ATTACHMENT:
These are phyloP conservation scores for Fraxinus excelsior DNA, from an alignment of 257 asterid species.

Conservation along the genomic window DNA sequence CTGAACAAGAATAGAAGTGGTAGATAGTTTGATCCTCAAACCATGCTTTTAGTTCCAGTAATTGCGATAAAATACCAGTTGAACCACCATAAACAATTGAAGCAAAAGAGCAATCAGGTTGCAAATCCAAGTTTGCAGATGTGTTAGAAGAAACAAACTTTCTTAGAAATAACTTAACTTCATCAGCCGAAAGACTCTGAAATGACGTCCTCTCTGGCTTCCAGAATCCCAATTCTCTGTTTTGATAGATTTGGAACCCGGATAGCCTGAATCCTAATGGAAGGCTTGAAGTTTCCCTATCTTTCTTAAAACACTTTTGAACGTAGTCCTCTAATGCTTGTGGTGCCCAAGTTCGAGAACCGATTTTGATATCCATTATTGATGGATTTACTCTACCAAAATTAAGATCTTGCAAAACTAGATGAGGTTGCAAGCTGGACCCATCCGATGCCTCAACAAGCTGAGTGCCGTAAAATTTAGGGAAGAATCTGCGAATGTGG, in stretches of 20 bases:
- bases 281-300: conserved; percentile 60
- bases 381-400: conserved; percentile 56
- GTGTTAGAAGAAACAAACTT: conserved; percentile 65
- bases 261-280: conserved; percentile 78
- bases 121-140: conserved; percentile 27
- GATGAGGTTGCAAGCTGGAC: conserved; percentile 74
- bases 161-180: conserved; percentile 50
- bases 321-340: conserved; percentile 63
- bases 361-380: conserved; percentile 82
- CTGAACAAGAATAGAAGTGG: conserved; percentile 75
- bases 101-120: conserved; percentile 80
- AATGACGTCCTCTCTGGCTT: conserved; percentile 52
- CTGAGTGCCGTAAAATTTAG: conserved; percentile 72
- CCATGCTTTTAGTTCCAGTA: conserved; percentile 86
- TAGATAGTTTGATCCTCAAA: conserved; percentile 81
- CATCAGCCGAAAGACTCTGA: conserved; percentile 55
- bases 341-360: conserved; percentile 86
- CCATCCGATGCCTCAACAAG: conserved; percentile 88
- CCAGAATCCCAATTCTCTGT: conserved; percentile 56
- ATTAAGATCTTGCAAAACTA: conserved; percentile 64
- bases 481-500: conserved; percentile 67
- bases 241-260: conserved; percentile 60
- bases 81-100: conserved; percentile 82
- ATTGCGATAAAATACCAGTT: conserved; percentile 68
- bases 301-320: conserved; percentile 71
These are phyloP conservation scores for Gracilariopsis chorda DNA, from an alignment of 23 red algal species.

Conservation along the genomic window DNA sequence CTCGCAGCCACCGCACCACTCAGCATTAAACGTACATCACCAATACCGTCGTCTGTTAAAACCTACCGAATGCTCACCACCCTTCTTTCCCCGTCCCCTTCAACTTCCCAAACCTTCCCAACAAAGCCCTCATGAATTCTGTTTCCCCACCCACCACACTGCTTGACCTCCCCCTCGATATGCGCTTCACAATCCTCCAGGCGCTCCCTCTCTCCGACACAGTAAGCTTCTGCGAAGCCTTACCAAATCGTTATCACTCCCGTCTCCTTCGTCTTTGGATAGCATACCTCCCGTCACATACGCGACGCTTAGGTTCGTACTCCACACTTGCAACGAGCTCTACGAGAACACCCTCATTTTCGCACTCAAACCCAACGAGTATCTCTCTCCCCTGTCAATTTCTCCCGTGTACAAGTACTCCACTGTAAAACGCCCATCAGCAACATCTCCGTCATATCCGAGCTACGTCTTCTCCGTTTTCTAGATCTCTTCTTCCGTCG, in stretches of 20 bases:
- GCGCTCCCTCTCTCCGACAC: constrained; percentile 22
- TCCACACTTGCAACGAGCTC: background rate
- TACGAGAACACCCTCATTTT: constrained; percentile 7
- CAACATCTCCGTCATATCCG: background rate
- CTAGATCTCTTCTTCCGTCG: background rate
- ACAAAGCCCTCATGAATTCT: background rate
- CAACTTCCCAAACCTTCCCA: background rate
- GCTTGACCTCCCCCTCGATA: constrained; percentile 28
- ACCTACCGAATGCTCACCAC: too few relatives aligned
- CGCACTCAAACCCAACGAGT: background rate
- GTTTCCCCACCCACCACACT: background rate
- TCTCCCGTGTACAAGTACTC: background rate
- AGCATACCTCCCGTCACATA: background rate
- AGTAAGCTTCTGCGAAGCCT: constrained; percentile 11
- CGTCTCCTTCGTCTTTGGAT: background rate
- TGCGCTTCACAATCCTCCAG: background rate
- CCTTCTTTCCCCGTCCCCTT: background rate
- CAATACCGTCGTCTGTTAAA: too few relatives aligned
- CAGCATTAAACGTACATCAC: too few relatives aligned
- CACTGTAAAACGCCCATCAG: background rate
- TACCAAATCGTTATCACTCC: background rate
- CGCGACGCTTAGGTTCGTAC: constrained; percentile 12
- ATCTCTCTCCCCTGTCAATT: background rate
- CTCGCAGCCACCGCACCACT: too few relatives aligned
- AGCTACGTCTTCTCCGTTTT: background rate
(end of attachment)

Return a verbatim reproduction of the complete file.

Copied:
These are phyloP conservation scores for Fraxinus excelsior DNA, from an alignment of 257 asterid species.

Conservation along the genomic window DNA sequence CTGAACAAGAATAGAAGTGGTAGATAGTTTGATCCTCAAACCATGCTTTTAGTTCCAGTAATTGCGATAAAATACCAGTTGAACCACCATAAACAATTGAAGCAAAAGAGCAATCAGGTTGCAAATCCAAGTTTGCAGATGTGTTAGAAGAAACAAACTTTCTTAGAAATAACTTAACTTCATCAGCCGAAAGACTCTGAAATGACGTCCTCTCTGGCTTCCAGAATCCCAATTCTCTGTTTTGATAGATTTGGAACCCGGATAGCCTGAATCCTAATGGAAGGCTTGAAGTTTCCCTATCTTTCTTAAAACACTTTTGAACGTAGTCCTCTAATGCTTGTGGTGCCCAAGTTCGAGAACCGATTTTGATATCCATTATTGATGGATTTACTCTACCAAAATTAAGATCTTGCAAAACTAGATGAGGTTGCAAGCTGGACCCATCCGATGCCTCAACAAGCTGAGTGCCGTAAAATTTAGGGAAGAATCTGCGAATGTGG, in stretches of 20 bases:
- bases 281-300: conserved; percentile 60
- bases 381-400: conserved; percentile 56
- GTGTTAGAAGAAACAAACTT: conserved; percentile 65
- bases 261-280: conserved; percentile 78
- bases 121-140: conserved; percentile 27
- GATGAGGTTGCAAGCTGGAC: conserved; percentile 74
- bases 161-180: conserved; percentile 50
- bases 321-340: conserved; percentile 63
- bases 361-380: conserved; percentile 82
- CTGAACAAGAATAGAAGTGG: conserved; percentile 75
- bases 101-120: conserved; percentile 80
- AATGACGTCCTCTCTGGCTT: conserved; percentile 52
- CTGAGTGCCGTAAAATTTAG: conserved; percentile 72
- CCATGCTTTTAGTTCCAGTA: conserved; percentile 86
- TAGATAGTTTGATCCTCAAA: conserved; percentile 81
- CATCAGCCGAAAGACTCTGA: conserved; percentile 55
- bases 341-360: conserved; percentile 86
- CCATCCGATGCCTCAACAAG: conserved; percentile 88
- CCAGAATCCCAATTCTCTGT: conserved; percentile 56
- ATTAAGATCTTGCAAAACTA: conserved; percentile 64
- bases 481-500: conserved; percentile 67
- bases 241-260: conserved; percentile 60
- bases 81-100: conserved; percentile 82
- ATTGCGATAAAATACCAGTT: conserved; percentile 68
- bases 301-320: conserved; percentile 71
These are phyloP conservation scores for Gracilariopsis chorda DNA, from an alignment of 23 red algal species.

Conservation along the genomic window DNA sequence CTCGCAGCCACCGCACCACTCAGCATTAAACGTACATCACCAATACCGTCGTCTGTTAAAACCTACCGAATGCTCACCACCCTTCTTTCCCCGTCCCCTTCAACTTCCCAAACCTTCCCAACAAAGCCCTCATGAATTCTGTTTCCCCACCCACCACACTGCTTGACCTCCCCCTCGATATGCGCTTCACAATCCTCCAGGCGCTCCCTCTCTCCGACACAGTAAGCTTCTGCGAAGCCTTACCAAATCGTTATCACTCCCGTCTCCTTCGTCTTTGGATAGCATACCTCCCGTCACATACGCGACGCTTAGGTTCGTACTCCACACTTGCAACGAGCTCTACGAGAACACCCTCATTTTCGCACTCAAACCCAACGAGTATCTCTCTCCCCTGTCAATTTCTCCCGTGTACAAGTACTCCACTGTAAAACGCCCATCAGCAACATCTCCGTCATATCCGAGCTACGTCTTCTCCGTTTTCTAGATCTCTTCTTCCGTCG, in stretches of 20 bases:
- GCGCTCCCTCTCTCCGACAC: constrained; percentile 22
- TCCACACTTGCAACGAGCTC: background rate
- TACGAGAACACCCTCATTTT: constrained; percentile 7
- CAACATCTCCGTCATATCCG: background rate
- CTAGATCTCTTCTTCCGTCG: background rate
- ACAAAGCCCTCATGAATTCT: background rate
- CAACTTCCCAAACCTTCCCA: background rate
- GCTTGACCTCCCCCTCGATA: constrained; percentile 28
- ACCTACCGAATGCTCACCAC: too few relatives aligned
- CGCACTCAAACCCAACGAGT: background rate
- GTTTCCCCACCCACCACACT: background rate
- TCTCCCGTGTACAAGTACTC: background rate
- AGCATACCTCCCGTCACATA: background rate
- AGTAAGCTTCTGCGAAGCCT: constrained; percentile 11
- CGTCTCCTTCGTCTTTGGAT: background rate
- TGCGCTTCACAATCCTCCAG: background rate
- CCTTCTTTCCCCGTCCCCTT: background rate
- CAATACCGTCGTCTGTTAAA: too few relatives aligned
- CAGCATTAAACGTACATCAC: too few relatives aligned
- CACTGTAAAACGCCCATCAG: background rate
- TACCAAATCGTTATCACTCC: background rate
- CGCGACGCTTAGGTTCGTAC: constrained; percentile 12
- ATCTCTCTCCCCTGTCAATT: background rate
- CTCGCAGCCACCGCACCACT: too few relatives aligned
- AGCTACGTCTTCTCCGTTTT: background rate